When you think about an infrastructure, you think about a framework or a foundation. After all, infra- means within and structure is a foundation.
An infrastructure supports or holds something together. The Internet is similarly held together by an infrastructure, a basic framework of technologies.
This module discusses the core components of the Internet infrastructure, methods for establishing Internet connections, and ways to troubleshoot connectivity problems.
By the end of this module, you will be able to:
Explain the OSI (Open System Interconnection) model
Describe the core components of the Internet infrastructure and how they relate to each other
Describe the uses of hardware and software network connection devices
Describe the various Internet bandwidth technologies
Describe the purposes, functions, and features of various types of servers
Troubleshoot problems with Internet connectivity using various diagnostic tools
In the next lesson, you will learn about the OSI network architecture model.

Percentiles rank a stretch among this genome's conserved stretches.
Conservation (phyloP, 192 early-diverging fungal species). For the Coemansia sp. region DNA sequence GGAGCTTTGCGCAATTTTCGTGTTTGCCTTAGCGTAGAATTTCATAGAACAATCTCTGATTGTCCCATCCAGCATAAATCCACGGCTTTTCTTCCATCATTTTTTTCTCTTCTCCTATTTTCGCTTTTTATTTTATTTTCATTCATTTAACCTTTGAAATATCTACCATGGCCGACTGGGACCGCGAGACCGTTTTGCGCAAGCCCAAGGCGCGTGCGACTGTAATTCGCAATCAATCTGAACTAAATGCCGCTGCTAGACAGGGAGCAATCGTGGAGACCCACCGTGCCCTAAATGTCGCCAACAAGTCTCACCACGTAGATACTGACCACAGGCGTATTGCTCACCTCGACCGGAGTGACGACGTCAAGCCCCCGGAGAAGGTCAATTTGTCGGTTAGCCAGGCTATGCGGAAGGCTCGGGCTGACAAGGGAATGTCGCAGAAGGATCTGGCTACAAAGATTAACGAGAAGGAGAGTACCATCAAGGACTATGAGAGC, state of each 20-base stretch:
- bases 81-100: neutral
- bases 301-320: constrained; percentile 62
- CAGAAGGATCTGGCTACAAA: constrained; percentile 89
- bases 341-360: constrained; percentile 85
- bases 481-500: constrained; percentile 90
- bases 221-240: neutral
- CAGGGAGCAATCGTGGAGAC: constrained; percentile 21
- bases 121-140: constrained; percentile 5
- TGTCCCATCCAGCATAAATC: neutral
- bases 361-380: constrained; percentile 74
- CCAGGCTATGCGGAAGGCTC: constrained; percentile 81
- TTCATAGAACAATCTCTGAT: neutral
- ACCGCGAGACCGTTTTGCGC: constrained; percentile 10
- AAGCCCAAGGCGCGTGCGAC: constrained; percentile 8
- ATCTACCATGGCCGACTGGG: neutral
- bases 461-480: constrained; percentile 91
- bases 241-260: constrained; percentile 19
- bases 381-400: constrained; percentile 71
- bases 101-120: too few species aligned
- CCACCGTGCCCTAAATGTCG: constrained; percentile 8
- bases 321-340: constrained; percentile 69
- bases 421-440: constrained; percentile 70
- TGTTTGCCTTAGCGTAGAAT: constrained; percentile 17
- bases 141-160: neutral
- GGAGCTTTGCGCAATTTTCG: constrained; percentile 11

Every computer that is connected to the Internet is part of a network.
For example, you may use a cable modem to connect to an (ISP) Internet Service Provider and at work, you may be part of a (LAN) local area network.
Most likely you still connect to the Internet using an ISP that your company has a contract with.
When you connect to your ISP, you become part of their network and the ISP may then connect to a larger network and become part of their network.
Hence, the Internet is simply a network of networks.
Most large communication companies have their own dedicated
connecting various regions. In each region, the company has a (POP) Point of Presence, and this
POP is a place for local users to access the network of the company through a dedicated line.
What is interesting here is that there is no overall controlling network. Instead,
there are several high-level networks connecting to each other through (NAPs )Network Access Points.